If you want to read the rest of the series, here are the links to Part 1, Part 2, Part 3, Part 4, Part 5, Part 6, Part 7, Part 8, Part 9, Part 10, and Part 11.
Toronto Harbour is remarkably quiet after midnight, given that over two million people live around it. Air activity at Billy Bishop Airport must stop by eleven PM, and the last ferry run between the islands and the mainland is at midnight. After that, one might see a water taxi bringing a late-night reveller from a pub on the Islands to the mainland, or the motorboat of an Island resident giving a visitor a lift to the quay.
But that's all in the summer, which made the sight of a canoe all the more unusual. It was barely spring, and not only was the canoe travelling from the mainland to the Islands, the opposite direction from the norm, but its occupants seemed to be both expert canoeists and wholly unprepared for their late-night voyage.
The person paddling in the bow was clearly a man, wearing a white dress shirt with the sleeves rolled up to his elbows. The light pollution from the harbourfront made his shirt and greying hair a pale gold.
The person paddling in the stern was of indeterminate sex, dressed in a black billowing coat, hair pulled back tight in a pony tail.
The paddlers gave three quick strokes on opposite sides of the canoe, switched sides by flipping the paddles in the air in front of them, and then three quick strokes again. From the side it looked not so much that they were paddling as much as digging their way through the water. The canoe sliced through the harbour, swiftly delivering them to the strait between Centre Island and Hanlan's Point.
A third figure was sitting very still in the centre of the canoe. Again the sex was impossible to determine from a distance. They were wearing a dark-coloured hooded sweatshirt. A few strands of bright red, chin-length hair escaped from the black baseball cap on their head.
Their face was hidden in the shadow from the cap's peak, and they seemed very busy with something lying on the bottom of the canoe.
The paddlers stopped fifteen metres from the point, and let the canoe glide amongst the sailboats and motorboats tied up in the marina. Back on the mainland shore, shadows raised themselves from the ground and groaned, then swore. By the time the shadows pulled themselves upright and resolved into men, the canoeists and their single passenger had disappeared into the twisting channel between the islands.
Geoffrey switched from the racing-style paddling they had used to cross the harbour to the leisurely C-curl he knew Pepper would expect from him. He pulled the canoe through the water while Pepper steered from the stern.
Somewhere to the west there were the sounds of a party going full tilt, but here everything was quiet, the only sound coming from their paddles reaching into the water.
The channel meandered a lot, but Pepper seemed to know where she was going. When they finally came clear of the Islands. Geoffrey was surprised at how far east they'd come. They passed the rusting hulks of abandoned freighters and the Leslie Street Spit, its skinny fingers grasping at the lake but never quite holding it.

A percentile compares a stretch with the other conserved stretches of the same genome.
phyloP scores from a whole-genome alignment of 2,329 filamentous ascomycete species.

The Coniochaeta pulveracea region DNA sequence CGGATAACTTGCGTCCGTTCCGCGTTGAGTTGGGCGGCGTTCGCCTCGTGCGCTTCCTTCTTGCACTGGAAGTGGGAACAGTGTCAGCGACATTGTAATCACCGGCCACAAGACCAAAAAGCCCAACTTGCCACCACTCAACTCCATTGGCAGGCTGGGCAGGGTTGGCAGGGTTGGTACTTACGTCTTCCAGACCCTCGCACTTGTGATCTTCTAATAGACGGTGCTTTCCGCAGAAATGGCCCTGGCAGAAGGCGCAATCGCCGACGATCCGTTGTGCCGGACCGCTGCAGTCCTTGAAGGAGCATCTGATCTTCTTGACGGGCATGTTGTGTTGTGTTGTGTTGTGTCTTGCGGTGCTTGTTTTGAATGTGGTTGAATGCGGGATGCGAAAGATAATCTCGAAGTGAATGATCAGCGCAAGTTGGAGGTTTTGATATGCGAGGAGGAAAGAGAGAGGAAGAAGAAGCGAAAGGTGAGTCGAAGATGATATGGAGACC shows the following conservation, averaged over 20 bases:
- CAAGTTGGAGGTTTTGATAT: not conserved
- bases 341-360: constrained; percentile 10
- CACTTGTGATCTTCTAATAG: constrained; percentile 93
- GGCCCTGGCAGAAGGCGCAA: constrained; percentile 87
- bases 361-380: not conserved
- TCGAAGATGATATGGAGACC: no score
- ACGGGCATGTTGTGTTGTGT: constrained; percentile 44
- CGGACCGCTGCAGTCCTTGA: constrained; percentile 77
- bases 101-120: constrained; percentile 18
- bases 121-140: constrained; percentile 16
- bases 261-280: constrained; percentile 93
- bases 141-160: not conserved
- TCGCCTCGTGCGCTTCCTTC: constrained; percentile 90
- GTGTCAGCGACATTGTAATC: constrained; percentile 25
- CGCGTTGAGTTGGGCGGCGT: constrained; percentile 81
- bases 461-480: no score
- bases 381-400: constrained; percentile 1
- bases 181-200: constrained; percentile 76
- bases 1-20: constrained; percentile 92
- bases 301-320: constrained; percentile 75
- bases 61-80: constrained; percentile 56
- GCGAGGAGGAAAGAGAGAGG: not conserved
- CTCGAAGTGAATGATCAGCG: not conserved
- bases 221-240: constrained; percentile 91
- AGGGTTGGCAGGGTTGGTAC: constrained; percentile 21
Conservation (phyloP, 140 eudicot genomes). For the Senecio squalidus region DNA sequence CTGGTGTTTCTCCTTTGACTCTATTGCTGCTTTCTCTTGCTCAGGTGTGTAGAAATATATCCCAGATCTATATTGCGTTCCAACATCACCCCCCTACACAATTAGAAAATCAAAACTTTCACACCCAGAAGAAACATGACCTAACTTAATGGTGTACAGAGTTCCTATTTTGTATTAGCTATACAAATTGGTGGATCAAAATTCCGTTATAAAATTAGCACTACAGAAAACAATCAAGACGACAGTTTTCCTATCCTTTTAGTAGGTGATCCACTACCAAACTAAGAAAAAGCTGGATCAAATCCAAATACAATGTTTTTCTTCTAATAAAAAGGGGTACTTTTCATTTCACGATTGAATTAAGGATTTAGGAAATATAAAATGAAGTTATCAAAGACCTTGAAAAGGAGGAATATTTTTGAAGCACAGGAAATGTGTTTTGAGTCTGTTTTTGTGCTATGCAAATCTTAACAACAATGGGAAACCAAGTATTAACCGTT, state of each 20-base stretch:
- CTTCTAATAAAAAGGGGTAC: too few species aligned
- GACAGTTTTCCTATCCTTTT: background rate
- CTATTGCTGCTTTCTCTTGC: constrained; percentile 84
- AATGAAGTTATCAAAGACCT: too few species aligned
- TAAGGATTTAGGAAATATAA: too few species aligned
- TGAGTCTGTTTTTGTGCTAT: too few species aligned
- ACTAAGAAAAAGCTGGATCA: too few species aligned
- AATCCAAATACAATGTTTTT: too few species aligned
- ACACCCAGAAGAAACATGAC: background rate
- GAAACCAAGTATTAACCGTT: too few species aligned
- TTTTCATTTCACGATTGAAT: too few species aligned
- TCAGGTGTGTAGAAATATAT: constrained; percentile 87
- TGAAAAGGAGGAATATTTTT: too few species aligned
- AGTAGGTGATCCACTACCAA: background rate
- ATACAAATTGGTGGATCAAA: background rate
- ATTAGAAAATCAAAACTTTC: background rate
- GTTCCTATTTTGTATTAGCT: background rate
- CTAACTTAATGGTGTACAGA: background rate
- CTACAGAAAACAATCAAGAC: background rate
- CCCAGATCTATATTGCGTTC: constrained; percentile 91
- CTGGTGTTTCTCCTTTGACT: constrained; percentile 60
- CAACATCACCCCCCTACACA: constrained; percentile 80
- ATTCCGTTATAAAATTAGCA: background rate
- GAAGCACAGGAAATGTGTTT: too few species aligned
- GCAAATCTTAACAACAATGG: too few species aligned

Pepper called out to paddle racing-style again, and they headed southwest until the lights from the city of Hamilton seemed slightly closer than the few streetlights visible on the Islands. The waves were much choppier outside of the harbour, and Pepper altered the orientation of the canoe to minimise how much the water would push them around.
"It should be safe to talk here," said Pepper. "Just remember how much sound carries over water like this."
Geoffrey handed his paddle to Cinnamon and carefully shifted around so he was facing towards the stern.
Pepper looked up at the sky. "Crap," she said. "If that's where Orion is, then it must be... what, three in the morning? No wonder I'm tired."
Geoffrey cupped a hand over his wristwatch and quickly flicked the backlight on. "Three-fourteen," he said. "We have to either find a safe house to sleep in or turn the tables on this lot quickly."
"Both sounds good to me," said Cinnamon. "Want to go the rest of the way to Hamilton?"
"It's farther than it looks," said Pepper. "The lake's forty kilometres across at this point. The sun will be up before we get there, and we'll be spotted."
"We have to go somewhere. There's nothing here."
Pepper chuckled. "According to the local UFO groups, we're floating right over top of a flying saucer base."
Cinnamon snorted. "You think the little green men are after the data?"
"It's not a flying saucer base," said Geoffrey.
"I was just joking around," said Pepper.
"I'm not," said Geoffrey. "It's not a flying saucer base. It's one of ours. During the Cold War someone had the bright idea that if Toronto got nuked an underwater bunker could come in handy. I think the physicists said it would be useless for a nuclear winter, but they didn't control the budget or the project scope. It hasn't been used since late 1980s, but it's still there, and it's still in good shape."
"And we know this because..." said Pepper.
"My first desk job with the agency was mothballing it," said Geoffrey. "The security stuff — files, protocols, code books — that's all been removed. But there's non-perishable food, beds, power... the brass figured that even if we weren't going to get nuked, there could be an epidemic or an insurrection or something that would make a bunker at the bottom of the lake handy."
"Zombie apocalypse, alien invasion..." said Cinnamon.
"We don't have to swim to it or anything, do we?" said Pepper. "The water's awfully cold."
Geoffrey took his paddle back from Cinnamon. "Due west," he said. "We want to get to Port Credit."
To be continued...